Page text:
In 2009, Sydney photographer and community worker Evan Cooper watched both of his grandmothers say goodbye to their husbands in quick succession after many happy years of marriage.

As the end approached, he noticed both couples taking pleasure in the smallest of romantic gestures — a stroke of the hair, a pat of the hand — and wondered: I’m gay. Will I ever have this?

“I realised they were still very much in love, and I wondered as a gay man if that was really possible for me, because I’ve never had a relationship longer than a couple of years, and most of my friends are the same,” Cooper told the Star Observer.

From that seed grew The Commitment Project — an ambitious Australia-wide photographic project that’s taken up almost two years of Cooper’s life to date. His mission? To photograph happy, committed same-sex couples in long-term relationships.

“Trying to define a long-term relationship was really hard — everyone was throwing ideas at me — but according to the Australian Bureau of Statistics, the median length of an Australian marriage is 8.7 years. I decided that would be my baseline for inclusion in the project,” he said.

The resulting collection of photographs, documented at (a revamped new website is on its way to accommodate the ever-growing collection), must surely stand as one of the most powerful tools the Australian LGBT community has in the fight for marriage equality.

“It didn’t start out that way, though,” Cooper said.

“The debate about gay marriage seemed much quieter when I had the idea for the project. And to me, it’s not so much strictly a gay marriage message — it’s a broader message of equality and anti-homophobia.”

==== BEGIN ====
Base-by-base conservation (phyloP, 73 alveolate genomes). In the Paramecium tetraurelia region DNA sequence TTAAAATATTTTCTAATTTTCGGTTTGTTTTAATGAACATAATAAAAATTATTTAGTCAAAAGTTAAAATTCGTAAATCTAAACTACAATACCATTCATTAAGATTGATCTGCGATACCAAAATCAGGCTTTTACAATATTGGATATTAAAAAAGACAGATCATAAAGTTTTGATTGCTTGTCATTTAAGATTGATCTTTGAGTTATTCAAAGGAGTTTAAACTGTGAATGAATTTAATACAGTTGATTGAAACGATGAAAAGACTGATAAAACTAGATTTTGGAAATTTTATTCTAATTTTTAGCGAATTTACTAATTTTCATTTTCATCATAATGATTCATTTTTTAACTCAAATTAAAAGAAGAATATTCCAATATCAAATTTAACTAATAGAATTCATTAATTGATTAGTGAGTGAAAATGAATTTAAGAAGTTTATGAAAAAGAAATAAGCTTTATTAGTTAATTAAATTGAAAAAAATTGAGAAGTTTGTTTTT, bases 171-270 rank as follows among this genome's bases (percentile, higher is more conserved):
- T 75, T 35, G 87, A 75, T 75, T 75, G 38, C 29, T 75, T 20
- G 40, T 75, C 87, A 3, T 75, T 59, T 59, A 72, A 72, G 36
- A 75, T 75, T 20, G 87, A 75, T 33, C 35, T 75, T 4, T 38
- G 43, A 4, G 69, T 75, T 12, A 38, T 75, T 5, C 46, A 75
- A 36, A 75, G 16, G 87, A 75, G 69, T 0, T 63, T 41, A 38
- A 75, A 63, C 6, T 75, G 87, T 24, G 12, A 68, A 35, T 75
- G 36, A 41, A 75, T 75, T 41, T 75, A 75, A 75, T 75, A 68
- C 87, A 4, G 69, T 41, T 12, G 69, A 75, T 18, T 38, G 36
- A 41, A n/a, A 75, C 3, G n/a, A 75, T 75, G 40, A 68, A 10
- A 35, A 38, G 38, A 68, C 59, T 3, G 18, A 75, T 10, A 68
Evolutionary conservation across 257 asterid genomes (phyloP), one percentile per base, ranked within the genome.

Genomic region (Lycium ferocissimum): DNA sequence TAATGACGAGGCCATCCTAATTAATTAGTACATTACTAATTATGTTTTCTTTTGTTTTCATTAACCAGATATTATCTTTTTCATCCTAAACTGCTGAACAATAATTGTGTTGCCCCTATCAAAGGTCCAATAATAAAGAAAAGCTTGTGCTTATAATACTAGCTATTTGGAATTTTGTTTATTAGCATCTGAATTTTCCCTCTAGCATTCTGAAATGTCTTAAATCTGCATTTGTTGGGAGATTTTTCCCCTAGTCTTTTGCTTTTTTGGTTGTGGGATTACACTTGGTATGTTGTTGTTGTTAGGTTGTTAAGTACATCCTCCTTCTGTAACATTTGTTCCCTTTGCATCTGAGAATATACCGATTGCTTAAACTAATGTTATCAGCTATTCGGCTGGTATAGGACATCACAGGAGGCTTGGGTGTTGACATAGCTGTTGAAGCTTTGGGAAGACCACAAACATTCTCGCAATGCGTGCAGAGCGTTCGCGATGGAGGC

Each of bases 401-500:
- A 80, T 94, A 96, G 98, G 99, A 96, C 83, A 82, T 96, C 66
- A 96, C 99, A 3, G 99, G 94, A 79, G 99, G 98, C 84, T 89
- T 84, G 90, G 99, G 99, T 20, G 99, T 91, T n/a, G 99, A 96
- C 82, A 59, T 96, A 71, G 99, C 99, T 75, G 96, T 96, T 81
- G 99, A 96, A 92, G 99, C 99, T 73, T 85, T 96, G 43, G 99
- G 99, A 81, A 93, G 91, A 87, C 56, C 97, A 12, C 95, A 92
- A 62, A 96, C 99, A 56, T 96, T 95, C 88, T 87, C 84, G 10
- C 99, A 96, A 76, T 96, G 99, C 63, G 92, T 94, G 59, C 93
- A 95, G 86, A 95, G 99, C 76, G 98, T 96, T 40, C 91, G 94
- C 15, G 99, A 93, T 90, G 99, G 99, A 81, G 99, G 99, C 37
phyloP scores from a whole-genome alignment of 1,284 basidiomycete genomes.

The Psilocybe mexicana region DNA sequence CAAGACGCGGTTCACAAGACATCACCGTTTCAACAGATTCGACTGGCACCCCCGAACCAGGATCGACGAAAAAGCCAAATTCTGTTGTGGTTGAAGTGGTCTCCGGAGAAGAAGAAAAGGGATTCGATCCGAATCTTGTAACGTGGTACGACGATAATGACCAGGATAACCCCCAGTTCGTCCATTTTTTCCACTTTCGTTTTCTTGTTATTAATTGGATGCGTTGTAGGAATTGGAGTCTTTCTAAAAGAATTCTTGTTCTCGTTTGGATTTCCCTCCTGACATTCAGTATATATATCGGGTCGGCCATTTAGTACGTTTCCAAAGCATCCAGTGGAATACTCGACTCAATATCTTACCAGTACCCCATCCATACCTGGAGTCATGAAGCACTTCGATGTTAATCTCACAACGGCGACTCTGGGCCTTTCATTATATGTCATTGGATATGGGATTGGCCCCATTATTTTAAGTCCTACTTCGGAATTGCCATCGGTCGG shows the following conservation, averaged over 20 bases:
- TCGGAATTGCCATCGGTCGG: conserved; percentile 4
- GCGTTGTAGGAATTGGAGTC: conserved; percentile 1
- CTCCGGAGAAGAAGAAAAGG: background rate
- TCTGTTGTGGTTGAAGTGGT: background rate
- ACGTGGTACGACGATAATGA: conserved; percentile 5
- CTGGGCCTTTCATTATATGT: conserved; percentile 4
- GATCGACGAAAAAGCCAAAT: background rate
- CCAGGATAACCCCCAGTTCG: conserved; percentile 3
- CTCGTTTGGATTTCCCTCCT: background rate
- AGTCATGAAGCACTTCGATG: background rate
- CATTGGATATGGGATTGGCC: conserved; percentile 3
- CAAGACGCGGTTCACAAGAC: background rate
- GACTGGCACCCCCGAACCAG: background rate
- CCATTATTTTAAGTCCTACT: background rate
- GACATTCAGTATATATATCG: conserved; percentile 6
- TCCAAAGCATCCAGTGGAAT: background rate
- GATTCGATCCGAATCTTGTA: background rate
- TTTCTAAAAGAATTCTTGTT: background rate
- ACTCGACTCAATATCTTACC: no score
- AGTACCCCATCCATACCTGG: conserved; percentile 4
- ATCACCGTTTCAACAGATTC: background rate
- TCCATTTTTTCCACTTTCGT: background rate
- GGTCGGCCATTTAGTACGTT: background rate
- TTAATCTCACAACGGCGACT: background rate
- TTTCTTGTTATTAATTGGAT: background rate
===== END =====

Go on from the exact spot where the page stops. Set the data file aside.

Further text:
Cooper said he hoped the photographs would resonate not just with straight viewers, but also with people in the gay community. It’s a sentiment echoed by 40-something Petersham couple Glen and Greig, who were eager to have their 25-year relationship documented as part of the project.

“Long-term relationships are generally quite invisible within the gay community,” Greig told the Star Observer.

“Part of that is that gay guys will get into a relationship then disappear into the suburbs — they become invisible,” Glen said.

“Then you get new guys coming on to the scene and looking around saying, ‘Where are all the guys in long-term relationships? They don’t seem to exist.’

“That’s why I thought this was a very worthy cause: I always like to do things to help dispel the myth that gay relationships don’t last.”

Commuters will be forced to challenge that myth from next week when Cooper moves into the next phase of The Commitment Project — placing a giant billboard featuring a selection of his subjects’ portraits at Sydney’s second-busiest train station, Town Hall.

The billboard will face across from a platform, bringing throngs of commuters face-to-face with 25 same-sex couples, some perhaps for the first time.

“I wanted to have it in a really public place. I could rent a gallery, but the only people who’d come are those who are already totally into the idea — no one would be challenging themselves,” Cooper said.

This very public display isn’t the end of The Commitment Project. Cooper is still keen to photograph same-sex couples who’ve passed his 8.7 year threshold, and has plans for further billboards and public displays in other Australian capital cities.

“As the collection grows bigger, it has more power. There’s so much diversity. Just last night I added a photo of a Filipino/Italian couple with a 15-year age gap between them. Other couples are born months apart.

“One couple met on the first day of uni, others didn’t meet until they were in their 40s. There are couples of different ethnicities, different religious backgrounds. I’ve been to the Blue Mountains, Melbourne, the Central Coast and Campbelltown to take photos.

“The more we show all those differences, the more we’re really showing that we’re all pretty much the same deep down.”

INFO: The Commitment Project billboard will be launched at Madame Fling Flongs in Newtown from 3-5pm on Sunday, September 11. The billboard will be displayed at Town Hall Station for a month from September 12. For more visit

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